*Regarding the cows on the cathedral, there is actually an old legend to explain the livestock. According to the story, Oxen were used to haul materials for the cathedral up the hill, but even the oxen weren’t strong enough to get the stones up the hill/cliff. Then, a super ox appeared and with his help. they were able to get the needed materials to the building site. But as soon as the work was done, he disappeared as suddenly as he’d appeared. So, the livestock on the cathedral pays homage to the magic super ox.
I won’t go into too much detail in this post, because my appointment was with a gynecologist (for usual lady stuff), but I do want to hit on some highlights.
1. Making the appointment was SO EASY, and the staff was super friendly and patient with me. The office seemed kind of like a French version of Planned Parenthood (minus the pro-life protestors) and I had an appointment within a week!
2. When I showed up for my appointment, the receptionist asked me some basic questions, took my sécu (this magic number marks me as “covered” under the French healthcare system) then I waited for about 20 minutes before being called back to the doctor.
3. The doctor asked me some basic questions, and was equally patient with my accent and errors. As a side note, she was also excited about having a patient with whom she could practice some English, and learn some new English vocabulary (I taught her “breasts”)
4. The exam, as was to be expected, was comparable to an exam with an American doctor, with one difference - guess how much it cost? ……..
….. ready for this, America? Nothing. Yep. Nothing.
5. The doctor was also able to renew my birth control, and gave me 3 months of a French prescription (the doctor advised I should try it, and if I don’t like it or have negative side effects, I can come back and change it). Guess how much the 3-month prescription cost? NOTHING!!!!!
I’m kind of in love with French healthcare right now. <3
Most unfortunately, La Délicatesse has already left theatres, so it was necessary to change # 15 on my list slightly, to “See at least one more French film in theatres.” This, I’m proud to say, I’ve now accomplished.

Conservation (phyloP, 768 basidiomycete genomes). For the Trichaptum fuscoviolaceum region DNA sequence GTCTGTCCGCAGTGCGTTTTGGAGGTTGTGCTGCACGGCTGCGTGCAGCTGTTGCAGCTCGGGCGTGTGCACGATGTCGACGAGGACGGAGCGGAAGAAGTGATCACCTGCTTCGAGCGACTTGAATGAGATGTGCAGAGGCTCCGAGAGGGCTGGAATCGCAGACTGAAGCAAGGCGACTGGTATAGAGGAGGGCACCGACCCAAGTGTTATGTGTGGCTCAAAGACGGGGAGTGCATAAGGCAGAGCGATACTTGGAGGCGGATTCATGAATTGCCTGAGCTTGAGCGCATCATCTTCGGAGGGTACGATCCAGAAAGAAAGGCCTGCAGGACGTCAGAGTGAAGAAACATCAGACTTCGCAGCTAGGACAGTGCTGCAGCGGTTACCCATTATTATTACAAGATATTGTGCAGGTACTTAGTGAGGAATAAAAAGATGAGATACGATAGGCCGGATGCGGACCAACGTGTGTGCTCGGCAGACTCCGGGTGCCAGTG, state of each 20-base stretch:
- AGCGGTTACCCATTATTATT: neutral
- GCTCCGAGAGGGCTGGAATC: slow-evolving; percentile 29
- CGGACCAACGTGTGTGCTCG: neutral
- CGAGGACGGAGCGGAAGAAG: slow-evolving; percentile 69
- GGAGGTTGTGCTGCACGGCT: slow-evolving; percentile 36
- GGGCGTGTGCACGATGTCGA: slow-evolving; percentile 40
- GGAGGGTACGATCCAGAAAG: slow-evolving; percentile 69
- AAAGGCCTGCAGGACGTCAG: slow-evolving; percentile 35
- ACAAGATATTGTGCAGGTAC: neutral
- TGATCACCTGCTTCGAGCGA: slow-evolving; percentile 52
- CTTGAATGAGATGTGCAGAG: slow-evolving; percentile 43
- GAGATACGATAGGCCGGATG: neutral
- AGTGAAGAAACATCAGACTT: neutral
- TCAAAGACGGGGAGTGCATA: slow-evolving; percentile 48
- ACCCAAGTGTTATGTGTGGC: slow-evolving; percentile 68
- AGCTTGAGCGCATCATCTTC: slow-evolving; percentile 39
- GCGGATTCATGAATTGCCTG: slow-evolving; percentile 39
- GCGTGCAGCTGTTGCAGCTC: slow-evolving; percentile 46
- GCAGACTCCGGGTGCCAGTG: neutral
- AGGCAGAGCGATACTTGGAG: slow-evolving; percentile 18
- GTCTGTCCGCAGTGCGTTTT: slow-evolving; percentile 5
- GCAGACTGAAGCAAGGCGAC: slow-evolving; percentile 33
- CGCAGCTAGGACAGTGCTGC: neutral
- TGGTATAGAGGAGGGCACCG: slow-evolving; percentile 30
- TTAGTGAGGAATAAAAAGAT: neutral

I tackled the # 7 Compiègne bus (a line which, to now, I’ve avoided because it goes to a part of town that is too far away from my lycée for me to easily walk back from) on Monday night to see the new Juliette Binoche film – “La Vie d’Une Autre.” My reasons for choosing this film were simple: (1) I like Juliette Binoche, (2) I think Mathieu Kassovitz is trop sexy, and (3) the storyline looked simple enough for me to follow it. For me, watching a film in French (without subtitles) is enjoyable, but a bit exhausting. I’m strong enough in French to get the gist of the film, but I’m sure there are bits and pieces that I miss. I really enjoyed La Vie d’une Autre. I’ve been dating a movie connoisseur long enough to know that Oscar-worthy, it was not, but I loved the story, I enjoyed the acting, and I’d go see it again!
For any of you who are curious, here is the preview:
Disneyland Paris was… Interesting… very similar to Disney World (on a much smaller scale), but somehow managing to be uniquely French as well. The employees were not quite as helpful as most I’ve encountered at Disney World, but the food was still overpriced and mediocre. A lot of the rides were the similar, but with a twist. I’m glad I got to see it, but I wouldn’t recommend it for Americans traveling to Paris unless: (1) You really really LOVE Disney and (2) You have plenty of opportunities to return to Paris. If you find yourself in a situation where you’re trying to choose between Disney Paris and the Louvre, please, choose the Louvre! We don’t have one of those in Orlando, FL.